During the Matins Service or the Service of the 12 Passion Gospels on Holy Thursday night we “accompany Christ, step by step, from the time of His last discourse with His disciples to His being laid in a new tomb by Joseph of Arimethea and Nicodemus. Each of the 12 Gospel sections read during the evening service involves us in a new scene: the arrest of Jesus; His trial; the threefold denial of St. Peter; the scourging and the mockings by the soldiers; the carrying of the Cross; the Crucifixion; the opposing fates of the two thieves; the loving tenderness of the moment when Jesus commits His Mother to the care of His faithful disciple, John; and the Lord’s final yielding up of the spirit and burial” (Fr. Paul Lazor). The liturgical hymnography for that night comments on the Gospel readings and gives the response of the Church to these events in the life of Christ. During this service the faithful hold lit candles during the Gospel lessons while kneeling, and in large parishes Church bells are rung before each reading: once for the first reading, twice for the second, and so on.

Great & Holy Friday (April 13):
On the one hand, this is the most solemn of days, the day of Christ’s Passion, His Death and Burial. On this day the Church invites us, as we kneel before the tomb of Christ, to realize the awful reality and power of sin and evil in “this world,” and in our own lives as well. It is this power that led ultimately to “the sin of all sins, the crime of all crimes” the total rejection and murder of God Himself (Fr. Alexander Schmemann).

On the other hand, the Church affirms that this day of evil is also the day of redemption. “The death of Christ is revealed to us as a saving death, an offering of love” (Fr. Alexander Schmemann). Holy Friday is the beginning of the Lord’s Pascha, for the One Who is raised, is the One Who is crucified for us and for our salvation. “By death Christ tramples down death…” Thus the tomb of Christ, placed in the center of the Church, is lavishly adorned with flowers, for from the tomb comes life.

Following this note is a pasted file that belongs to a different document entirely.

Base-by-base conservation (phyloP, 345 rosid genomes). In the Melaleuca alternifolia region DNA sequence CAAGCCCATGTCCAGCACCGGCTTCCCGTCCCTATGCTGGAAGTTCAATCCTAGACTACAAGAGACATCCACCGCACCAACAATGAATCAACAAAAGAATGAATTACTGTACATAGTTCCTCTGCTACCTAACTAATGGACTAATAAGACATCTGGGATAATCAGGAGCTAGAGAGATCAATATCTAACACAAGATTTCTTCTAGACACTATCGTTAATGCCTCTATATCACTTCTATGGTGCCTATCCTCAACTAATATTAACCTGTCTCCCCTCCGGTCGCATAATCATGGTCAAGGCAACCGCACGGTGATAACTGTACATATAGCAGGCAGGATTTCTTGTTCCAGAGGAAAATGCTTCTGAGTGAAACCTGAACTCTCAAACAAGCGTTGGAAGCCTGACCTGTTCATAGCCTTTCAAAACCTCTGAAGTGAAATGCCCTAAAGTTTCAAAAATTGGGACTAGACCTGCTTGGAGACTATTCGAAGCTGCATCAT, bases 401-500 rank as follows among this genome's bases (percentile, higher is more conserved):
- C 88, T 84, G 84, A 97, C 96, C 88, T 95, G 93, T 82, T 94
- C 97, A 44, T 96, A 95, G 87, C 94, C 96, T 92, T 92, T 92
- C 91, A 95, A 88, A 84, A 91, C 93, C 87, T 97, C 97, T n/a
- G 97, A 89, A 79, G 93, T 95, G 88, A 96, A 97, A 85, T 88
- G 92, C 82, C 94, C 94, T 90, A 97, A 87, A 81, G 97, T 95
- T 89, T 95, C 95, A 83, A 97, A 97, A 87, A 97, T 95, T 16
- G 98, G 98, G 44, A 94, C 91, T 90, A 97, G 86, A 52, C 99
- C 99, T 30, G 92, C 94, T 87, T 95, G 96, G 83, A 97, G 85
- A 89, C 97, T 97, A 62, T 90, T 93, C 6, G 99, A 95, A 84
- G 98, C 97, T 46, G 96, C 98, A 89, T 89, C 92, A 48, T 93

The afternoon service is often referred to as “Burial Vespers.” During its celebration the final events in the life of Christ are brought to mind through the scripture readings and the hymnography. At the conclusion of Vespers the faithful kneel and the choir sings, in a very slow manner, the troparia for the day which speak of Joseph of Arimethea and Nicodemus burying the Body of Jesus; and the angel’s announcement to the Myrrhbearing Women that, “Myrrh is fitting for the dead, but Christ has shown Himself a stranger to corruption.” As these words are heard the clergy and servers make a procession around the tomb with the “winding sheet” on which is an icon of the crucified Lord. This winding sheet is placed on top of the tomb and venerated by the faithful.

On Friday night a Matins service is celebrated during which the people sing hymns and lamentations in front of Christ’s tomb. We hear about how, “hell trembles while Life lies in the tomb, giving life to those who lie dead in the tombs.” We also begin to hear announcements and foreshadowings of the Resurrection in both the scripture readings and hymns. In fact, the Alleluia verses chanted after the Epistle reading are the same Resurrectional verses from Psalm 68 chanted by the clergy on Pascha night: “Let God arise, let His enemies be scattered, let those who hate Him flee from before His face..” (etc.)